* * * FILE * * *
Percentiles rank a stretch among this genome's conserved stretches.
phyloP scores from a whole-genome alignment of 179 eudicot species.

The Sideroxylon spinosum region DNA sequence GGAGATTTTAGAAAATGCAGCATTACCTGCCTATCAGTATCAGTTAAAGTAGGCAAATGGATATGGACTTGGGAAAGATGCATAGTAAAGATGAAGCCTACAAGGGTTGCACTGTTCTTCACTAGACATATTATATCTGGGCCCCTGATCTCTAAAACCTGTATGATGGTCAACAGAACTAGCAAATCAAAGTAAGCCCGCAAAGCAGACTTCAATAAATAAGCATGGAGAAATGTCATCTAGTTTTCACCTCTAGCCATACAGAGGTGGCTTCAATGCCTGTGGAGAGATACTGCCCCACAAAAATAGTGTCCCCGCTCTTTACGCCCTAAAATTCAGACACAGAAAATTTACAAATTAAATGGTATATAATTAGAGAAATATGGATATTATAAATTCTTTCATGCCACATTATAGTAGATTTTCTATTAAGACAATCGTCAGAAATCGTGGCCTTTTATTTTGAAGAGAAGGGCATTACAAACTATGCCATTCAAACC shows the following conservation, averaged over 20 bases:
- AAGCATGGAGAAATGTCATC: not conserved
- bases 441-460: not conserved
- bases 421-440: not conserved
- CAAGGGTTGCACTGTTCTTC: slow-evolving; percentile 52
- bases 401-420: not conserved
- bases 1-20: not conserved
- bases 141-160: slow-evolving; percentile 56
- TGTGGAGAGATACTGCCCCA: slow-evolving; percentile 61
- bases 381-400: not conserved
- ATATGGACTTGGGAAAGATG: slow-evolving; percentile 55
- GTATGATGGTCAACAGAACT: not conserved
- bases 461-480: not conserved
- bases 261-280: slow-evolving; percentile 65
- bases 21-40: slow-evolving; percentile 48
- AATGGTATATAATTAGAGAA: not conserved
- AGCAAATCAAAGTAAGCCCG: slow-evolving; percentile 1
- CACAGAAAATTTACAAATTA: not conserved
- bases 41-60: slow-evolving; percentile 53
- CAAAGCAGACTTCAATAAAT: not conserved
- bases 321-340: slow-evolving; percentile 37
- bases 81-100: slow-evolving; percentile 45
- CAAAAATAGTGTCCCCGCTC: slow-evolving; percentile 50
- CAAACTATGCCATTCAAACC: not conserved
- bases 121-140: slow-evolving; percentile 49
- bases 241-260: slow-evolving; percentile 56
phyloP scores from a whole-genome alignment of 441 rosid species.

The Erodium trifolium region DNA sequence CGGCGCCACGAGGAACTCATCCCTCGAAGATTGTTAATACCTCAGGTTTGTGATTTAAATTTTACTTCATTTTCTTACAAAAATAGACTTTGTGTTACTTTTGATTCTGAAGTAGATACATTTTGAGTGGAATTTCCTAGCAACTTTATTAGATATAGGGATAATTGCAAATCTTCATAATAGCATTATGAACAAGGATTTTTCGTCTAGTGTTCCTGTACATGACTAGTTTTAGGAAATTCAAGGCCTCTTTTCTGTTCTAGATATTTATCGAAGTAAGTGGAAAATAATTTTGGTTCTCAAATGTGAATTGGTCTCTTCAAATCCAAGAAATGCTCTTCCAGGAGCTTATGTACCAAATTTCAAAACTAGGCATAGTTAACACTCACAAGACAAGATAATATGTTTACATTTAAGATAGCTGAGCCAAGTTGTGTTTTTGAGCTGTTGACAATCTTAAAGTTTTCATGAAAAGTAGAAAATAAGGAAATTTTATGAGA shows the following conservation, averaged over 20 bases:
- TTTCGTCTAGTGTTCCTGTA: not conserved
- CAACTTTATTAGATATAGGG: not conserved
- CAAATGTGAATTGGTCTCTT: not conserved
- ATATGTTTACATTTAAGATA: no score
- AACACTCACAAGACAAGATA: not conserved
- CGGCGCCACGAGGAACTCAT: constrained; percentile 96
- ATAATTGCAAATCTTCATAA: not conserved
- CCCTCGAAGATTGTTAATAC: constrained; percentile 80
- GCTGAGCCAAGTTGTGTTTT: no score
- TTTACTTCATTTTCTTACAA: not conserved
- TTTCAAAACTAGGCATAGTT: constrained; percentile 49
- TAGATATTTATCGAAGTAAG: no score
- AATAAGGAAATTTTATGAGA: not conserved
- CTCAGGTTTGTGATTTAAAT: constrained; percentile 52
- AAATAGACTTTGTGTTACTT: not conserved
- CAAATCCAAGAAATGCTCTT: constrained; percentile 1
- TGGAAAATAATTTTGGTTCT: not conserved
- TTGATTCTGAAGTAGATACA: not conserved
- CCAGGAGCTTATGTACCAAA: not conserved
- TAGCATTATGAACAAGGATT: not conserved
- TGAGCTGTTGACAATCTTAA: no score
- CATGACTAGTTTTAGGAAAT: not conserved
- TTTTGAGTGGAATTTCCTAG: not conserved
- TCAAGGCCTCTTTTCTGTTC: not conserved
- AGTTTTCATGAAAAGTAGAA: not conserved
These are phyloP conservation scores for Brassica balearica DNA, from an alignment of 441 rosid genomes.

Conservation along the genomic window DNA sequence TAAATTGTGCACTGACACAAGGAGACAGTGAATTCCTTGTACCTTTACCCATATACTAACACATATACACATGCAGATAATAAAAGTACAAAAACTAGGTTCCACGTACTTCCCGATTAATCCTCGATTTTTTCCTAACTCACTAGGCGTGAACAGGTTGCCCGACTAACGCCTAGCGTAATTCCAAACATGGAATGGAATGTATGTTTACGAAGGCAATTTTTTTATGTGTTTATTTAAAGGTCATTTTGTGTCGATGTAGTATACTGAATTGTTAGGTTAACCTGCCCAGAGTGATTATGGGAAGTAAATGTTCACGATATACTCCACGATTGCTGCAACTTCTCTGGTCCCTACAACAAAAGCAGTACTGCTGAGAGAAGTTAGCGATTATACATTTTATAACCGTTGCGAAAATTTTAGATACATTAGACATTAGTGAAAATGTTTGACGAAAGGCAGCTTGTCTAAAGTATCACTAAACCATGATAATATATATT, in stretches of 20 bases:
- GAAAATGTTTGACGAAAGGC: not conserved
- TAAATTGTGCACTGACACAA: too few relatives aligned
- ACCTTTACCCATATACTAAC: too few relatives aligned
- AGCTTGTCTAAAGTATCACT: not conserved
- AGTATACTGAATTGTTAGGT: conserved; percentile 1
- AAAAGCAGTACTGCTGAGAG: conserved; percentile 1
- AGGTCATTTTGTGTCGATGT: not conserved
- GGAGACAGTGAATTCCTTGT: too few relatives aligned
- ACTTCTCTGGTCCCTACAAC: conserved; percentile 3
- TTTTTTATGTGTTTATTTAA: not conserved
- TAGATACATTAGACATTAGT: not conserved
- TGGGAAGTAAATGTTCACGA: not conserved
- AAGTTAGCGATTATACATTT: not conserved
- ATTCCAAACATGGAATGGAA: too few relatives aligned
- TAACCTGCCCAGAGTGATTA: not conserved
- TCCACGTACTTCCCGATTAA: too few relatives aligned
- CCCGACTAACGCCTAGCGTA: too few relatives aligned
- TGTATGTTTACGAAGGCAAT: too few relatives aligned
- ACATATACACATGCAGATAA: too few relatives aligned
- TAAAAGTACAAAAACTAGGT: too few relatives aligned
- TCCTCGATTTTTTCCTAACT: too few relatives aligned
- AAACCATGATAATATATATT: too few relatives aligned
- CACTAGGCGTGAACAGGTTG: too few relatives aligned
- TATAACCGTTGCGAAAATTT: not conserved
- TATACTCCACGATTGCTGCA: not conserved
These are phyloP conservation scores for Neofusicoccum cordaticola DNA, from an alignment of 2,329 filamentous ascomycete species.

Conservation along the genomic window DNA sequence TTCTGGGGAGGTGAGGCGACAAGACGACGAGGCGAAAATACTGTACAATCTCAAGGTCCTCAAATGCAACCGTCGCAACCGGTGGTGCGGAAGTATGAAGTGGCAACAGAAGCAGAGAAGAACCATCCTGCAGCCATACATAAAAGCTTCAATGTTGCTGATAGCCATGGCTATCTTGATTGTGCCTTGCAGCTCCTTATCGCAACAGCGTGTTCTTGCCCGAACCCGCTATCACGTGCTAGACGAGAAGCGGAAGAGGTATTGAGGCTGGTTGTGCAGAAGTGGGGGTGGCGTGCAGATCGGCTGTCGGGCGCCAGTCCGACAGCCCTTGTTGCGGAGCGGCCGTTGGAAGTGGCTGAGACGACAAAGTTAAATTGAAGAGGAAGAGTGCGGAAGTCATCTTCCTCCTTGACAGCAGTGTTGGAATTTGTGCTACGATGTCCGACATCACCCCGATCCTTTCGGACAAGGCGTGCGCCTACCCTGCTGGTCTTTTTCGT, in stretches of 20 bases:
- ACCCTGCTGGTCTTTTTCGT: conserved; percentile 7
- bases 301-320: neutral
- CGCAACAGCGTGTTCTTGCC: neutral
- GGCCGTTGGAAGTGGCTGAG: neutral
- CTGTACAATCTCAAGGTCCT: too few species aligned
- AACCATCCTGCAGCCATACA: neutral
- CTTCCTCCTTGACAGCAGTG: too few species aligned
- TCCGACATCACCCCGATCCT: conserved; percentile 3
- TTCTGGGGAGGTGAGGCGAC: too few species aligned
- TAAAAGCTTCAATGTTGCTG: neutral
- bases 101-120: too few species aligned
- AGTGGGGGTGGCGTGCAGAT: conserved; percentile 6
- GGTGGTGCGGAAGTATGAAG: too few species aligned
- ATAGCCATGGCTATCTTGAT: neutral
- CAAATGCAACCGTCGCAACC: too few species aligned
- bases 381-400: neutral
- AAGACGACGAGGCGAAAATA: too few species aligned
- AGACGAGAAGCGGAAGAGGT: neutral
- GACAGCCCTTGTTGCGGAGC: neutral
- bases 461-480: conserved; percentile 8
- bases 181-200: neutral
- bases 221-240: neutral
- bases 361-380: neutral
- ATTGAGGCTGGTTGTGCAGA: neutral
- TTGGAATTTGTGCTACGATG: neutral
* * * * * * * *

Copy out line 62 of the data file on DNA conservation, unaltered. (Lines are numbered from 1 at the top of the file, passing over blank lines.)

- AGTATACTGAATTGTTAGGT: conserved; percentile 1